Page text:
It is not actually a butternut, this squash. It is long, curvy and unruly...
It is not actually a butternut, this squash. It is long, curvy, unruly.
There are a lot of things to love about September. Read more…
There are few things more rewarding than growing fruit. Read more…
Pea season on the Cape is short and sweet. You get three weeks, give or take a few days for a bad or good year. It’s not very much time to eat your fill. There are so many good local varieties—Lincoln and Coral and Sugar Snap and Early Frosty. It makes me a bit frantic.
The thing is, I like peas in all sorts of things. First of all, I love them plain, blanched, and eaten hot and sweet. I like them both fresh and cooked tossed into salads with butter lettuce and herbs, and I like them pureed with thick Greek yogurt and tossed as a sauce with garlic and orrechiette pasta. I like them over linguine with bacon and wilted arugula. I like them straight from the garden and out of the freezer in the middle of December.
We grew them in our home garden this summer for the first time. I’ve planted them before without any luck, but this time Sally helped me do a thick, early sowing. I was planting too late before; this year, they went into the ground on Saint Paddy’s Day. It snowed three times in the next week, but the peas germinated and flourished all the same.
Now that the pods are ripe, I’ve been eating the peas in soup. The recipe I like comes from a Darina Allen cookbook, Forgotten Skills of Cooking. It’s a newer cookbook, but it has an old-fashioned philosophy: Allen thinks we ought to teach every generation to cook, to eat in season, to cook with thrift, and to learn from our elders. I haven’t had a single recipe disappoint me.
This soup is a lovely introduction to Darina’s philosophy. You start with fresh peas, scallions, bacon, and butter—cooks like Darina aren’t afraid of a little animal fat. You sweat the bacon in the butter and sauté the scallions, then add lettuce, mint, chicken stock, sea salt and pepper, and a tiny pinch of sugar to taste. The icing on the cake is a few spoonfuls of heavy cream.
What you get is a soup that tastes very much of summer. You can serve it hot or cold, though I prefer it warm even on the hottest days. Everything gets pureed, and the soup is incredibly smooth and velvety. It’s also beautiful—a perfect pastel green—and if you want to really knock a guest’s socks off, you can serve it in white bowls with a garnish of pea tendrils and a few fresh peas.
We’ve made it three times this season already. I hope you’ll get to it—hurry! But if you don’t—there are, after all, only three short weeks—don’t worry. It’s best with fresh peas, but still quite good with frozen ones in the depths of winter.
Happy pea season, everybody.
Summer Green Pea Soup
This soup tastes like a hot July day, and it’s best eaten on one too. That said, peas freeze well, and frozen ones will make a very good version any time of year. Be sure to read the note below about cooking time—overcooking will cause the soup to lose its beautiful green color.
- 1 tablespoon butter
- 1 slice bacon, chopped fine
- 2 scallions, thinly sliced
- 1 and 1/2 pounds peas, fresh or frozen
- a few leaves of lettuce, shredded
- a sprig of mint
- 5 cups chicken stock
- sea salt, freshly cracked pepper, and sugar to taste
- 2 tablespoons heavy cream
- optional: pea tendrils and a handful of fresh peas for garnish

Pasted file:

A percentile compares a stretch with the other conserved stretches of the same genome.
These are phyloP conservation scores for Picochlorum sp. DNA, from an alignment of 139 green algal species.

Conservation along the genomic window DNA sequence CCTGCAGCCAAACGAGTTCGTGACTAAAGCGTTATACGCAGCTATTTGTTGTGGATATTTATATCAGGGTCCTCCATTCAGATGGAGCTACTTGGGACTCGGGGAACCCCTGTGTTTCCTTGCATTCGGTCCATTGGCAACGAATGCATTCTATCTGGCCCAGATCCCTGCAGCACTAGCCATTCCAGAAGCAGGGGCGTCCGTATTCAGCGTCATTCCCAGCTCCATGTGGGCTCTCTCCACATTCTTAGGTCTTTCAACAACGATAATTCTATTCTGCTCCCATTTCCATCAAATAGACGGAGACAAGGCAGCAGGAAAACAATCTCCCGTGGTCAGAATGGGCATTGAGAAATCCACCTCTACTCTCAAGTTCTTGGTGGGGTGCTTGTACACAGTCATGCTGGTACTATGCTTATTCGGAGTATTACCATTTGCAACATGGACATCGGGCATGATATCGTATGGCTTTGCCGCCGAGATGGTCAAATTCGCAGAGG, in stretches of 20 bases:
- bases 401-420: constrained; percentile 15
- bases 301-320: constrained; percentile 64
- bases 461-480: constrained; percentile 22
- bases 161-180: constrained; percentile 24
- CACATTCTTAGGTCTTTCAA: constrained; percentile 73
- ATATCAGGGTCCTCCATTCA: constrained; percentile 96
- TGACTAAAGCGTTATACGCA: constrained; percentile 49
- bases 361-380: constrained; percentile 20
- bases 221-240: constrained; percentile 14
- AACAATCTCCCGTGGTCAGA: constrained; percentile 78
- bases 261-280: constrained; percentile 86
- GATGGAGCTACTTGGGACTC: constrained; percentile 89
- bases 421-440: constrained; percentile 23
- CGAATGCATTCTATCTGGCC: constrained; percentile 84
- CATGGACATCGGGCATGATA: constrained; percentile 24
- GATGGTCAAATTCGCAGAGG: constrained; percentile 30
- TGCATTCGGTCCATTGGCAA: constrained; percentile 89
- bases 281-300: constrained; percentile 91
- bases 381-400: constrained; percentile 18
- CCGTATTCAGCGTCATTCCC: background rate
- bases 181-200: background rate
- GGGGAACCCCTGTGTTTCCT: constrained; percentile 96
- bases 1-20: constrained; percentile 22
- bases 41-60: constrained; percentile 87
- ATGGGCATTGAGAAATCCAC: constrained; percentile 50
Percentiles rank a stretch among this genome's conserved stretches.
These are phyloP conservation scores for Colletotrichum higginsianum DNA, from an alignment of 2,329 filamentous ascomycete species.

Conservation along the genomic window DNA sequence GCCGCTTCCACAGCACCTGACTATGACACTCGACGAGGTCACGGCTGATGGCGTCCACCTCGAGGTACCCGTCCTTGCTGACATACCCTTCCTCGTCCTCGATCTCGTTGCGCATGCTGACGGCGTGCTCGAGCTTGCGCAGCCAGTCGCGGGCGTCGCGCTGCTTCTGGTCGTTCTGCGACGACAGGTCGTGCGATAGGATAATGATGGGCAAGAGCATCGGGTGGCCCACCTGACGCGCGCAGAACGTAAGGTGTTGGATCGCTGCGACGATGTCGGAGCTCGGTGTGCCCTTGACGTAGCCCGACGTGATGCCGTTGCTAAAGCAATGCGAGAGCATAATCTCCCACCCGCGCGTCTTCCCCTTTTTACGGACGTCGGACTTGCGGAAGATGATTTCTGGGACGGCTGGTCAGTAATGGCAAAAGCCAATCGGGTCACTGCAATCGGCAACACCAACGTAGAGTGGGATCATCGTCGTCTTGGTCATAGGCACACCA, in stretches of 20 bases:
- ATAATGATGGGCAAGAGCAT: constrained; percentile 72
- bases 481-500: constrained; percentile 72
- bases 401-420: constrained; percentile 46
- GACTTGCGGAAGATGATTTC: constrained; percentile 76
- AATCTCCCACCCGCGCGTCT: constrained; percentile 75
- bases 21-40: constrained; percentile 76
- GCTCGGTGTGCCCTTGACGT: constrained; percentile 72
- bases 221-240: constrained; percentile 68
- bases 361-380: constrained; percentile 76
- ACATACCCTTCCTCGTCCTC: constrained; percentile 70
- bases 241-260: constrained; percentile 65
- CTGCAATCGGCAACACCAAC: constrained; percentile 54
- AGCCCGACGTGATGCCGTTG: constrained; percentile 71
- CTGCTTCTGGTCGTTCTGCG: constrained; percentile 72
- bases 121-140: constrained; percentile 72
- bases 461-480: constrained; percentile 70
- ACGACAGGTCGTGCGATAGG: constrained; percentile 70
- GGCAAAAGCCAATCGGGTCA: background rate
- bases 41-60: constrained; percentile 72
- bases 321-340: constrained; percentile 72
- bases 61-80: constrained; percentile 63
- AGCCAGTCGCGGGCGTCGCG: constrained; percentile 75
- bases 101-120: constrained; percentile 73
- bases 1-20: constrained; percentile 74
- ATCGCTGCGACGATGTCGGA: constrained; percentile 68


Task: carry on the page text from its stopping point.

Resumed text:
1. Warm up the butter in a large, heavy-bottomed pot over medium heat.
2. Add the bacon and cook, stirring often, for about 5 minutes. Add the scallions and cook another few minutes, until they start to get tender. Add the peas, lettuce, mint, and chicken stock, and season with salt, pepper, and sugar to taste.
3. Bring to a boil, then turn the heat down to low and simmer for about 5 minutes, or until the peas are just tender.
4. Puree the soup and stir in the cream. Serve warm, and if you like, garnished with fresh peas and pea tendrils.
If you make the soup ahead, reheat it with the cover off and serve immediately. If it simmers too long it will lose its bright green color.
Recipe for Cucumber-Lime Slushie
Some years are hard. You lose a grandmother, a job. For five months you are expecting a baby, and then one day you are not. You grieve and grow angry, then find your strength and begin the work of moving on. Read more…
I am writing this on March 4th. The sun is out, albeit faintly. Nature is still spinning in subdued monchromatic hues: burnt orange, army green, gray. Spring seems almost close enough to reach, but not quite touched down. Read more…
Eastham turnips—those savory, violet-tinged staples of the holiday dinner table—have origins deeper than the soil.
Abbott Schafer Knowles started farming turnips just about as soon as he could walk. He was born in one of the old farmhouses on Locust Road in Eastham in 1905, and he came from a long line of Knowles men—farmers, mostly, and a few nefarious characters dabbling in moonshine. The Knowles farmed turnips. So did the Nickersons and the Kings and the Bracketts. Especially the Bracketts. Until suddenly, they didn’t. Read more…
Sometime before I was born, my parents were celebrating Christmas Eve. My dad was still a carpenter back then, and my mom worked at L. L. Bean. Her shift got off at 6:15 p.m. They were having their friends over for dinner (my soon-to-be godparents), and my mom wanted to serve pot roast to celebrate. She asked my dad to cook, and he agreed.
When she walked in the door at 6:30, the house was curiously devoid of scent. My dad was standing in the kitchen, peeling and chopping, and she asked him what had happened to the plan. Slightly insulted, he informed her that he was making it! Couldn’t she see?